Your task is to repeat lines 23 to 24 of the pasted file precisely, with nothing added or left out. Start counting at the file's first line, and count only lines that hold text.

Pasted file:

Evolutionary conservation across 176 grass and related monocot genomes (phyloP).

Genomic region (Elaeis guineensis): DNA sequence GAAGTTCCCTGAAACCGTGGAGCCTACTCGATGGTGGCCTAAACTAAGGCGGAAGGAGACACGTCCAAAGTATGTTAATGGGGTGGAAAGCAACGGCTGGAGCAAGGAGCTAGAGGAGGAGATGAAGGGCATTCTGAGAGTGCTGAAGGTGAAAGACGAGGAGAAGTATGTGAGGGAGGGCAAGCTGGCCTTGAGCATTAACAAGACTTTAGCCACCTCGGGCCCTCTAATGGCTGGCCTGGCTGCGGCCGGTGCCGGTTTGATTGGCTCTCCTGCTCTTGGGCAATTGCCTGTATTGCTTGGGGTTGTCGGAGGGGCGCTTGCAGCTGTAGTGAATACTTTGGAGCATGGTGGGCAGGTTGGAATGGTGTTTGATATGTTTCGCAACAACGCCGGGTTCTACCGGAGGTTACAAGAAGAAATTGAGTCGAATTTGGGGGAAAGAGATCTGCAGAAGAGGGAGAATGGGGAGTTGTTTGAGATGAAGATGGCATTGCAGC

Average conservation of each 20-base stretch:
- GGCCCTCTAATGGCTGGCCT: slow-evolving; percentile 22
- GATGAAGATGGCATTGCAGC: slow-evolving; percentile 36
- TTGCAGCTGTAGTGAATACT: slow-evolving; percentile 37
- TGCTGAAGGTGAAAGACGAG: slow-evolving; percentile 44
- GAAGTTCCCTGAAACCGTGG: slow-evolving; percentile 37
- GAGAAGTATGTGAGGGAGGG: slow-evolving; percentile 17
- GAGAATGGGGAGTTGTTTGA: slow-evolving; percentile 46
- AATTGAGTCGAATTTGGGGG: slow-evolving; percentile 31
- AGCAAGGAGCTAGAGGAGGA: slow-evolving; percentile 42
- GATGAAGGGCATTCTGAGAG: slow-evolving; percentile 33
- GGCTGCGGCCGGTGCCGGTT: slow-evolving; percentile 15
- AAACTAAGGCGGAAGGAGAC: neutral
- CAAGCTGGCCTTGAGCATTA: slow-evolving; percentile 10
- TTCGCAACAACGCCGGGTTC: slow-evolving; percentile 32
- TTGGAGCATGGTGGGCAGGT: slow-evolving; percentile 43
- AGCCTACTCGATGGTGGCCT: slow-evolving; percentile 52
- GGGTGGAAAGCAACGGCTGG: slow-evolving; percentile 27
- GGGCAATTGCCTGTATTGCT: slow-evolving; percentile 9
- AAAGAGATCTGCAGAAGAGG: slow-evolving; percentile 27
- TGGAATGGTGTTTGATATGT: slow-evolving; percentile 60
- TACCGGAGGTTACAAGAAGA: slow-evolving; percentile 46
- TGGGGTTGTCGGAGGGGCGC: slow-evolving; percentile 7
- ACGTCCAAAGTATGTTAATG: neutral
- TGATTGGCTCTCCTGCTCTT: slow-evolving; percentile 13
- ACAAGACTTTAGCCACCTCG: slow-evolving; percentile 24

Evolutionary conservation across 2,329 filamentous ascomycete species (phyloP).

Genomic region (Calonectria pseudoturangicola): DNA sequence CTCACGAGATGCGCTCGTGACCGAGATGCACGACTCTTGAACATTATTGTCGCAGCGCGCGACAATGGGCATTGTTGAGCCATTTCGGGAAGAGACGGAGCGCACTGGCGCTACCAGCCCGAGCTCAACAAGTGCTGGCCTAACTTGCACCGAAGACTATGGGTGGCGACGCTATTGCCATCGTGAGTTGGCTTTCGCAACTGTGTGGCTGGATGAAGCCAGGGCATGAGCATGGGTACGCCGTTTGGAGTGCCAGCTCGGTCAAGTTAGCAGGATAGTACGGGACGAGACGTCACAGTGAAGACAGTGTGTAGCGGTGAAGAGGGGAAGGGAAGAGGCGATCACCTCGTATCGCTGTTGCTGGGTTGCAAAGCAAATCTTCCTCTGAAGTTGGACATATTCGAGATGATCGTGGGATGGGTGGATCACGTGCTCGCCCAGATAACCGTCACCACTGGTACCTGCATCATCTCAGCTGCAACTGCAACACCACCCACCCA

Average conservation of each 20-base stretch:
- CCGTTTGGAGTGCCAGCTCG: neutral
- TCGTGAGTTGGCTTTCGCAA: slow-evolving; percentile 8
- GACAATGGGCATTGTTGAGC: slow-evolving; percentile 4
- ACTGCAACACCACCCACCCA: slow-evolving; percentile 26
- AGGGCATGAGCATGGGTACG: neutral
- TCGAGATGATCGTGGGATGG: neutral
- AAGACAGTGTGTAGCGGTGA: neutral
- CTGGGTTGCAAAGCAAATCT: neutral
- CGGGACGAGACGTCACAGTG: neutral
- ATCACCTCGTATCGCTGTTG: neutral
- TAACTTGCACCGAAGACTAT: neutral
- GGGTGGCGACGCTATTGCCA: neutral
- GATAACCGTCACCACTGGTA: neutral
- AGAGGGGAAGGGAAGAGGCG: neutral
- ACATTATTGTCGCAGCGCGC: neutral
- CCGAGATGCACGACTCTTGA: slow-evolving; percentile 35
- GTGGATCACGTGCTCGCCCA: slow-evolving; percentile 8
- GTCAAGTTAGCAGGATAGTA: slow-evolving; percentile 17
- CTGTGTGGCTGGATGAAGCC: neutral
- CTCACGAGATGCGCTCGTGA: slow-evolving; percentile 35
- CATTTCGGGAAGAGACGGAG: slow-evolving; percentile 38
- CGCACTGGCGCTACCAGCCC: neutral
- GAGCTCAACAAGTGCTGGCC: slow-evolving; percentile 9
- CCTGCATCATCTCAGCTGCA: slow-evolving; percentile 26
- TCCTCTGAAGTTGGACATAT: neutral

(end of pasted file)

- TGGAATGGTGTTTGATATGT: slow-evolving; percentile 60
- TACCGGAGGTTACAAGAAGA: slow-evolving; percentile 46